- Marc Stein, Senior Writer, ESPN.com
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You can't deny that the toughest coaching job in the NBA just got tougher.
You likewise can't discuss a potential month-long absence for Shaquille O'Neal without questioning his recuperative powers at age 33 and the propensity for ankle injuries to linger.
Even if you have second-guessed Pat Riley's recent roster choices in Miami -- and I'm pretty sure you know how I feel about Riley's approach by now -- this is the one scenario where you have to like the Heat's depth.
The massive assignment that has been foisted on Stan Van Gundy could be as much as a month behind schedule after Shaq's nasty tumble Thursday night. A coach asked to establish a familiarity and pecking order that blends Antoine Walker, Jason Williams, Gary Payton and James Posey with Shaq, Dwyane Wade, Udonis Haslem and Alonzo Mourning doesn't have four weeks to spare.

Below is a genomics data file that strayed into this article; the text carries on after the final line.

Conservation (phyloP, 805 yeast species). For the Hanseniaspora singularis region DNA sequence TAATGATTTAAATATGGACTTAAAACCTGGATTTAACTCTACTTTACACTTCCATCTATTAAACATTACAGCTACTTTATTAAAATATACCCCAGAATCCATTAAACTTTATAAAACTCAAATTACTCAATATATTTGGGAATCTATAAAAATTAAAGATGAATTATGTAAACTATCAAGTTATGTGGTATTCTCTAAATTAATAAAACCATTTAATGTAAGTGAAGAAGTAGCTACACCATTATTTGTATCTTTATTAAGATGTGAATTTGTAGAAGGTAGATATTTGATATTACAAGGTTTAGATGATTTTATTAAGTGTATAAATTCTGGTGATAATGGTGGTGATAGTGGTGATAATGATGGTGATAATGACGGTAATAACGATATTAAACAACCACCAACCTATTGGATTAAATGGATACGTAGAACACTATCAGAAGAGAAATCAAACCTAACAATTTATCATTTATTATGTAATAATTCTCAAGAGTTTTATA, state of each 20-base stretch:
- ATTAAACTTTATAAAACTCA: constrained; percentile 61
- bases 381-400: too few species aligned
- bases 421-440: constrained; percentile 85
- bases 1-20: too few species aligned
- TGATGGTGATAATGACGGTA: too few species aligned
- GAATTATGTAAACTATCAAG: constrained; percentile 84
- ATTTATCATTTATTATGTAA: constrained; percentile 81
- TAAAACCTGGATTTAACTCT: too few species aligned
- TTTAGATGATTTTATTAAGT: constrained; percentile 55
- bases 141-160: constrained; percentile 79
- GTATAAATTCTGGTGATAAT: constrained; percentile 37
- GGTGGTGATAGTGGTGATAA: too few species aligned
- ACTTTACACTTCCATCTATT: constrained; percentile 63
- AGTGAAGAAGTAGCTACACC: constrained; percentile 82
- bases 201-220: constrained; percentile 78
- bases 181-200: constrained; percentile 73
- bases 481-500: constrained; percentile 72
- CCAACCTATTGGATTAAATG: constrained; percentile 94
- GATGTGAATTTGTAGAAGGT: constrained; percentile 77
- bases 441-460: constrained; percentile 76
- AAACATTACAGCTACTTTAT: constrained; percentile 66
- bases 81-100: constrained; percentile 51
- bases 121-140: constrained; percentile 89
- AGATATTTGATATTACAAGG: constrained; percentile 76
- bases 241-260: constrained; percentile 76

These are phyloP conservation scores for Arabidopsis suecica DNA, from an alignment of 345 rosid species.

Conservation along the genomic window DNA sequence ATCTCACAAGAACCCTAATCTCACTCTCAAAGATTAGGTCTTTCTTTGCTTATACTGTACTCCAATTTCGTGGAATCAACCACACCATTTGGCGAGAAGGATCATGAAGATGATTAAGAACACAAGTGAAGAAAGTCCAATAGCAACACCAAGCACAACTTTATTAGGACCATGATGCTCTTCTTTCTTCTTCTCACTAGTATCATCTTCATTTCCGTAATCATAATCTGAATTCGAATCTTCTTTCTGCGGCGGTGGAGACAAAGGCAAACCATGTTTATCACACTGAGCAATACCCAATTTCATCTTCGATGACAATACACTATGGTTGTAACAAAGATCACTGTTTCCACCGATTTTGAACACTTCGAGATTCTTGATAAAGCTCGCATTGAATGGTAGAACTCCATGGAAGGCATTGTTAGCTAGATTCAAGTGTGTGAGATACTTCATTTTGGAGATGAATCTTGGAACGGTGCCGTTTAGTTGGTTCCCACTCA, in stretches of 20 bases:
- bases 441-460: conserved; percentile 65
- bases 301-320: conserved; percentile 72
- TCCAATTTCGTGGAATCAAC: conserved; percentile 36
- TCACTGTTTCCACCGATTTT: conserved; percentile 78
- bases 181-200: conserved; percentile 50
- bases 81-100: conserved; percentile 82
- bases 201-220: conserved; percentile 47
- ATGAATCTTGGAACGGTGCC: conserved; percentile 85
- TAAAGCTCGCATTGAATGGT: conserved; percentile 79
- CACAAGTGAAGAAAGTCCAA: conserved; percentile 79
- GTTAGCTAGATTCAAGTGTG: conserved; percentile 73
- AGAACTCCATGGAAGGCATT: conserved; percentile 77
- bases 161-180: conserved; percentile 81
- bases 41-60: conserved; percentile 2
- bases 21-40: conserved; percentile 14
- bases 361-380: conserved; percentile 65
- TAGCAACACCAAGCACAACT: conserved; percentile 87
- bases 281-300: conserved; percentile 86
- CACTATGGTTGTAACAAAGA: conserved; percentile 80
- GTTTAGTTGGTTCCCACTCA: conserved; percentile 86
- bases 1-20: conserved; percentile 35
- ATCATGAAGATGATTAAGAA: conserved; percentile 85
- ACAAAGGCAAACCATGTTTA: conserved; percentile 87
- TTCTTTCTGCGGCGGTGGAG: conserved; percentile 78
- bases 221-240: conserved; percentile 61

O'Neal has tried to play through various foot ailments for years, which simply can't get easier as he gets older and heavier.
Yet this was unavoidable. Freak injuries happen. Unless you honestly believe that Ron Artest, without looking down, intentionally managed to land his right foot precisely where Shaq would step on it -- and, sadly, because one of the appendages involved belongs to Artest, I'm sure some of you out there are twisted enough to believe that -- Miami can't complain. The Heat simply have to deal with O'Neal's absence.
This, then, is a good time to have too many scoring options.
Only a trip to the NBA Finals will change my belief that Riley should have pursued three or four understated upgrades and tweaks to the Heat's deadly 1-2 punch instead of gambling on two guys (Walker and Williams) who look ill-matched to play with Shaq and Wade because they're not spot-up shooters and because they need the ball in their hands to be effective.
In the short term, though, Wade will need a little help to occupy the defense and Van Gundy won't have to look far to find it.
It's starting the whole blending process over in December that has to worry Stan The Man On The Hot Seat.
Especially if the Shaq-less Heat start running more to make the new guys more effective, which would require a tricky switch back to The Diesel's pace four weeks from now.
Marc Stein is the senior NBA writer for ESPN.com. To e-mail him, click here.
With Shaq out for potentially a month with an ankle sprain, the Heat might still be able to stay afloat because of their depth, Marc Stein writes.